Great Plains Studies, Center for



Comparison of Botanical Composition, Soil Carbon Content, and Root Distribution of Subirrigated Meadows in The Nebraska Sandhills

Date of this Version

Spring 2007


Published in GREAT PLAINS RESEARCH 17:1, pages 47-60 (Spring 2007). Copyright © 2007 Center for Great Plains Studies, University of Nebraska–Lincoln.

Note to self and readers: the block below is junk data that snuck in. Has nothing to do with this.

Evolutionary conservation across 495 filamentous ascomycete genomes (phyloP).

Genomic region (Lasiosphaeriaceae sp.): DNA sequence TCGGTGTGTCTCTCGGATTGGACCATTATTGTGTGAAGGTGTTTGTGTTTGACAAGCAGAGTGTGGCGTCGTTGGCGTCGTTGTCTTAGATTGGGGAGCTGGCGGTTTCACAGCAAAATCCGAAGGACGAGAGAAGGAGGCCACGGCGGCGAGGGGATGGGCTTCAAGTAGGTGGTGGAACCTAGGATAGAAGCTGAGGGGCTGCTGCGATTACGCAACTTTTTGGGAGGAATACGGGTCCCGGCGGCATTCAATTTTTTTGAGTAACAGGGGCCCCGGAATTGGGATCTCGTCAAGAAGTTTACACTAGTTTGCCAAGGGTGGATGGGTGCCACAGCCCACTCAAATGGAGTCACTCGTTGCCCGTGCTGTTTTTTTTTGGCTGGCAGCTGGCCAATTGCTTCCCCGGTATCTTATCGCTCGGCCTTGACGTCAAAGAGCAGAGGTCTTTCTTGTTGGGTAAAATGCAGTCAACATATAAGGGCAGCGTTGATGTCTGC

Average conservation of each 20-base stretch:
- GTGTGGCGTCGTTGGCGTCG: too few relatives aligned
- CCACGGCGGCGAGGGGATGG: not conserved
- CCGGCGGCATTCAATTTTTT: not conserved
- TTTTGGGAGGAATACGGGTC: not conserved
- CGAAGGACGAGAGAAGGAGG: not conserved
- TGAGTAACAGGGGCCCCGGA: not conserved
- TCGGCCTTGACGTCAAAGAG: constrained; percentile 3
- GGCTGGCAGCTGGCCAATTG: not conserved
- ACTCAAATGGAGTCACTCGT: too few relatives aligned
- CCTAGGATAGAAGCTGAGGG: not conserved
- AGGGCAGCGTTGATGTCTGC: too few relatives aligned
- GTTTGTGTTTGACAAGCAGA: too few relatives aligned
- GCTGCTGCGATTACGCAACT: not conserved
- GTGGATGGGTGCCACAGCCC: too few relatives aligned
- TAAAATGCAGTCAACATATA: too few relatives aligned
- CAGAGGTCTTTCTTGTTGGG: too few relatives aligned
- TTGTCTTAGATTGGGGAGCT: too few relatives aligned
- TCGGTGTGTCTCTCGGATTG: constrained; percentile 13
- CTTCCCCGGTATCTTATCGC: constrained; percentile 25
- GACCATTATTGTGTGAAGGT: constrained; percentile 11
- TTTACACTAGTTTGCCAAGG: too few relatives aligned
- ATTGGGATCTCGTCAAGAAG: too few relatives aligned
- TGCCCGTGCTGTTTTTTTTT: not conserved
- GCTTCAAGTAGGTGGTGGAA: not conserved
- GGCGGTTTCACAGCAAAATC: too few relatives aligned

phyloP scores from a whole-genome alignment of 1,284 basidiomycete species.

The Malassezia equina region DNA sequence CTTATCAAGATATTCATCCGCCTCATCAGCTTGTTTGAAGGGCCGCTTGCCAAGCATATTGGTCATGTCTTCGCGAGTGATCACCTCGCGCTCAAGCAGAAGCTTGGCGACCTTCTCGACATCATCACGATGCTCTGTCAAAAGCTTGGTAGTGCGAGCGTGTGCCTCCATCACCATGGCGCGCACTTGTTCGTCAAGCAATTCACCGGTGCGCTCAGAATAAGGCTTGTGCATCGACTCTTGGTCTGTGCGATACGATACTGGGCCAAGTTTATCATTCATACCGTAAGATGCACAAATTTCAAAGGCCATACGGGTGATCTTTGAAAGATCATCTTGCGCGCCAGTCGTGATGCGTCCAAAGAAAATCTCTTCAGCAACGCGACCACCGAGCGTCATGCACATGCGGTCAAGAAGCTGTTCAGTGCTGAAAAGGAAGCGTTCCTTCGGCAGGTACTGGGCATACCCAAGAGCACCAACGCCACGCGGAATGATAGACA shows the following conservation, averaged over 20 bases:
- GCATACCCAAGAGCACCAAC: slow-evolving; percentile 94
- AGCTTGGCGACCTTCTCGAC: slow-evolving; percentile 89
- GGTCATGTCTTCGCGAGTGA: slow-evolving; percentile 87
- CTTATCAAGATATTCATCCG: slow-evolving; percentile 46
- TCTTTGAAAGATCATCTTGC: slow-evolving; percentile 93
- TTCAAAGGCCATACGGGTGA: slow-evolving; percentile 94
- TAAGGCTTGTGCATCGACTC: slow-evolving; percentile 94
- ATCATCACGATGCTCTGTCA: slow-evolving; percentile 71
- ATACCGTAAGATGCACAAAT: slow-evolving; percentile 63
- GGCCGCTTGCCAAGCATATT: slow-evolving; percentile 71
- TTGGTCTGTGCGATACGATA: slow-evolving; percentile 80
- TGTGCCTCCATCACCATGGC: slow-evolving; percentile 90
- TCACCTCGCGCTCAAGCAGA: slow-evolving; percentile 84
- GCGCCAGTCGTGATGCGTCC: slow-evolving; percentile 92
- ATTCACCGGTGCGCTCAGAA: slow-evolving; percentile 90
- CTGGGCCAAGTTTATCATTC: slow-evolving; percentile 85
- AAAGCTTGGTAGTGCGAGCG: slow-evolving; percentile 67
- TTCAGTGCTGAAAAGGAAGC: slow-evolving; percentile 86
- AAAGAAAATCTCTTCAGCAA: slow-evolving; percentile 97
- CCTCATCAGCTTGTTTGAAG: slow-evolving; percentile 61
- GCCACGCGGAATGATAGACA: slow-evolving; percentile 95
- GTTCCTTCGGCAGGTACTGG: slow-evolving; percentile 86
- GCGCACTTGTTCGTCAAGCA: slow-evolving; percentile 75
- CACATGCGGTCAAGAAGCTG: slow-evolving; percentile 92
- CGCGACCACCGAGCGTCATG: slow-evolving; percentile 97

Characterizing vegetation composition, carbon/nitrogen (C/N) content of soils, and root-mass distribution is critical to understanding carbon sequestration potential of subirrigated meadows in the Nebraska Sandhills. Five subirrigated meadows dominated by cool-season (C3) graminoids and five meadows dominated by warm-season (C4) grasses were selected throughout the Nebraska Sandhills. Vegetation, soil carbon and nitrogen, and root-mass density distribution were sampled in each meadow. Meadows dominated by C3 vegetation had 12% greater (P < 0.1) yields than meadows dominated by C4 vegetation. Total root-mass density was 30% greater (P < 0.1) in C4-dominated meadows than C3-dominated meadows. Total carbon and nitrogen content was 65% and 53% greater (P < 0.1), respectively, in the A horizon of C3-dominated meadows, but was 43% and 52% greater (P < 0.1), respectively, in the C horizon of C4-dominated meadows. Although meadows dominated by C3 vegetation had more carbon in the soil profile, much of the carbon in C3-dominated meadows appeared to be recalcitrant C4 carbon from historic vegetation.

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